The program are Target 3001!, and have a version 'Light' that allow a maximun of 400 pin, but maintain all the funcionallyty:
contour autorouter, shape autorouter, autoplace, etc.
The price are around 50$.
If you suffix with 250 pin, please, visit www.csieda.com.
The free version allow up 250 pin, and include Spice simulator.
About Spice simulator, please, visit www.anasoft.co.uk.
The trial version allow big size circuits.
|5th May 2002, 12:04 AM||#15|
Join Date: Mar 2002
This is a very nice and intuitive package. People I know have
used it and been very happy. It isn't part of a fully integrated
system, though it will import netlists. No autorouters or
other unnecessary foo foo. Just plain intuitive layout.
Price is right at only $55.
This is about the cheapest program that I know of which will
This is probably not the PCB CAD package to use for laying
out a PC motheroard, but probably just right for audio
applications with not really that many parts/pins and where
hand placing and routing is necessary to obtain best results.
It's a 16-bit application, but considering that they just
released a schematic drawing program that's a "modern"
application, I would think a revamped PCB program wouldn't
be far behind. But, as long as you don't want to run on an
"NT" style O/S, this should work fine.
BTW, are there any decent (/free) PCB CAD programs that run
|5th May 2002, 03:02 AM||#16|
Well if you are willing to spend the $$$$$ then i would suggest either Electronics Workbench or Protel.
|5th May 2002, 04:58 AM||#17|
Join Date: Apr 2002
Here are some candidates that fit your price range.
I have heard good things about eagle, but never used it.
Don't know anything about it. The price point is in your neighborhood.
Have tried to use the previous version. They have an NC (non-comercial use) product. Price point is to your liking. Warning the documantaion supplied is very poor. For another $120.00 you can get a set of books. They are not much help. They are running a sale, 80% off!?!? (last I looked) Others have called it an amaturish product. Can be bought direct.
US distributor: www.jameco.com
Currently only $1,000 product available. They are notorious for lousy (as in absolutely none) tech support. Their web site will lie to you and say they do - they don't. Comes with a good SPICE integration.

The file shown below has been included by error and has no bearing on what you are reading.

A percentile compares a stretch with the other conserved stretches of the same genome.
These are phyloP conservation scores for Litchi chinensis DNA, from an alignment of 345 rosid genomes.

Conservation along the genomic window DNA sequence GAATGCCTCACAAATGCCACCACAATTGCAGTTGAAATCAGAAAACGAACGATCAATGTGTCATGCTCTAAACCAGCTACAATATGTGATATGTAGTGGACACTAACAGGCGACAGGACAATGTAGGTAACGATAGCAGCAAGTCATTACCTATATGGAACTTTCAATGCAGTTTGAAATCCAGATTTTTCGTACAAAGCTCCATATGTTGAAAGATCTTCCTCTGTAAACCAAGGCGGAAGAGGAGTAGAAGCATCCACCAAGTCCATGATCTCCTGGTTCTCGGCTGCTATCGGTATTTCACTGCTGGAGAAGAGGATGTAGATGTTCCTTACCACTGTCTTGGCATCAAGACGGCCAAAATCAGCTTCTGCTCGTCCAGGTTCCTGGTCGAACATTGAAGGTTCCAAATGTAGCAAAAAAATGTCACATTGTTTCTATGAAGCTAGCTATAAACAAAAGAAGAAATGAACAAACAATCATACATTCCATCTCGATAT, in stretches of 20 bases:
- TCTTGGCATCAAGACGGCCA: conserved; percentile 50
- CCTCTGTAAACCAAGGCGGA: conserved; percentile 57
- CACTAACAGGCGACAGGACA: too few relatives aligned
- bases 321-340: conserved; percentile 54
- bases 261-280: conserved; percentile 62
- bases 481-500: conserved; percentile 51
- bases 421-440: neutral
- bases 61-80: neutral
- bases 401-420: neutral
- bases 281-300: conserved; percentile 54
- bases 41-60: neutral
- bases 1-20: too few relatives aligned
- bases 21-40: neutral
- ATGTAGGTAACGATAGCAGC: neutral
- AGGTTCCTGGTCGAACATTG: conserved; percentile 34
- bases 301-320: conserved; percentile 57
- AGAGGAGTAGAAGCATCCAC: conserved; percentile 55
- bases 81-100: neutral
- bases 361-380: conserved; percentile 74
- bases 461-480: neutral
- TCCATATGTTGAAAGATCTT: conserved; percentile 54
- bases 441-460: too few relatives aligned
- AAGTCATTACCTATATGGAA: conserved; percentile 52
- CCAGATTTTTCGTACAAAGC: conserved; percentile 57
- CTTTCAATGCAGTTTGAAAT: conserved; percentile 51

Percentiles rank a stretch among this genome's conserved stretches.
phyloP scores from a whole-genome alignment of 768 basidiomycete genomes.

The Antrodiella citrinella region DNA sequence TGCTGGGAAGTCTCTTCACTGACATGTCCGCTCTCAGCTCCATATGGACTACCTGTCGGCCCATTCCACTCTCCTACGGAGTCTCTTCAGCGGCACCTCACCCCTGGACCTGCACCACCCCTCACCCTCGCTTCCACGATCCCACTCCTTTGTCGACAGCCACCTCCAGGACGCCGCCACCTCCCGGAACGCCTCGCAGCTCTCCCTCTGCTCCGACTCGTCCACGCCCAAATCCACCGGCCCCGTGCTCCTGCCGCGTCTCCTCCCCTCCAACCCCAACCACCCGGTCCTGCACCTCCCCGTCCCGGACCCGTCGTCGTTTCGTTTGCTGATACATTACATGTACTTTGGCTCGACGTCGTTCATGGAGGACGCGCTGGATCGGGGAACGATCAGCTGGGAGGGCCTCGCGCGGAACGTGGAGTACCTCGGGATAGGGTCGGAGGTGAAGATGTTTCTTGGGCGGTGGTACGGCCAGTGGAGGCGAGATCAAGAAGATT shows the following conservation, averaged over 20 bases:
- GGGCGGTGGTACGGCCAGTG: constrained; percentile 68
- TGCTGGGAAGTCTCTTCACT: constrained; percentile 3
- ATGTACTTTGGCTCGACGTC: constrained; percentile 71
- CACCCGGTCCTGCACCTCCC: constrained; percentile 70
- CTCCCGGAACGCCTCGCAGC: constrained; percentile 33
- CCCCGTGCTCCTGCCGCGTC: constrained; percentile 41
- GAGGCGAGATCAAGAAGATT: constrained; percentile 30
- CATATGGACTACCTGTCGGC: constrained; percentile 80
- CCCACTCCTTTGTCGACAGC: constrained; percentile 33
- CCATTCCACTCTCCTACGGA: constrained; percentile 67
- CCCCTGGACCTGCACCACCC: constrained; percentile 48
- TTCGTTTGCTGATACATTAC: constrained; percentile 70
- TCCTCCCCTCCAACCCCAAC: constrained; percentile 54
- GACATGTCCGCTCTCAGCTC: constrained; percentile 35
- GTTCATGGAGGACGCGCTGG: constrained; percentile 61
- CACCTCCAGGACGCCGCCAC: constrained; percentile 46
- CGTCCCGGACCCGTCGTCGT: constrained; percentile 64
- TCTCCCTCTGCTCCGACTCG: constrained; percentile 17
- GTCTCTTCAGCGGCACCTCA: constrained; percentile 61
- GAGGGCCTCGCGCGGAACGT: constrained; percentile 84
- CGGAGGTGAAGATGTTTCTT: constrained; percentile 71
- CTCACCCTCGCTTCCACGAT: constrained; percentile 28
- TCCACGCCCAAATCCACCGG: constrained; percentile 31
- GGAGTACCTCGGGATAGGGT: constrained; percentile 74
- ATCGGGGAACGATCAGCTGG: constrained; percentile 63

There is a budget version of IVEX (I think it is IVEX) that is a schematic capture (about $29.00) and PCB layout (about $29.00) that is distributed by NTE, (I beleiveit is NTE) the cross reference transistors in a little bag people. Has some pin limitaions. I have seen it on the check out counters, in 3.5 floppy sized blister packs.
Try as a resource:
They have a download section.
If SPICE simulation is in your feild of interst:
They make a SPICE simulator that will export to several PCB layout packages.
I believe they have a relationship/conection to Eagle so it isn't as kludgey as it might sound.
Always check to limitations, usually number of pins and/or board size. Electronics Workbench burned many hobbiests a few years ago by putting the limitations in fine print. Made it look like it was a SALE.
|5th May 2002, 03:17 PM||#19|
Ultiboard - another nit
Older versions of Ultiboard won't work properly with Win2K or WinME. Last I checked the copy wasn't offering a "patch". The advice from ELECTRONICSWORKBENCH was to contact their sales department. Now that's some tech-support. In NJ, we call it BOHICA. (Before posting this rant, I went to their site -- as typical - it's down. I don't like to throw bricks in anyone's window if they aren't warranted.) As far as Multisim is concerned, I use it for looking at how component tolerances affect active filters, etc. The proof is in the breadboarding, however. It's nice to have a virtual instrument like a bode plotter.
|5th May 2002, 05:01 PM||#20|
Join Date: Feb 2002
Location: As far from the NOSsers as possible
Last ad I saw for Eagle shows that there is Linux version. But you want free...........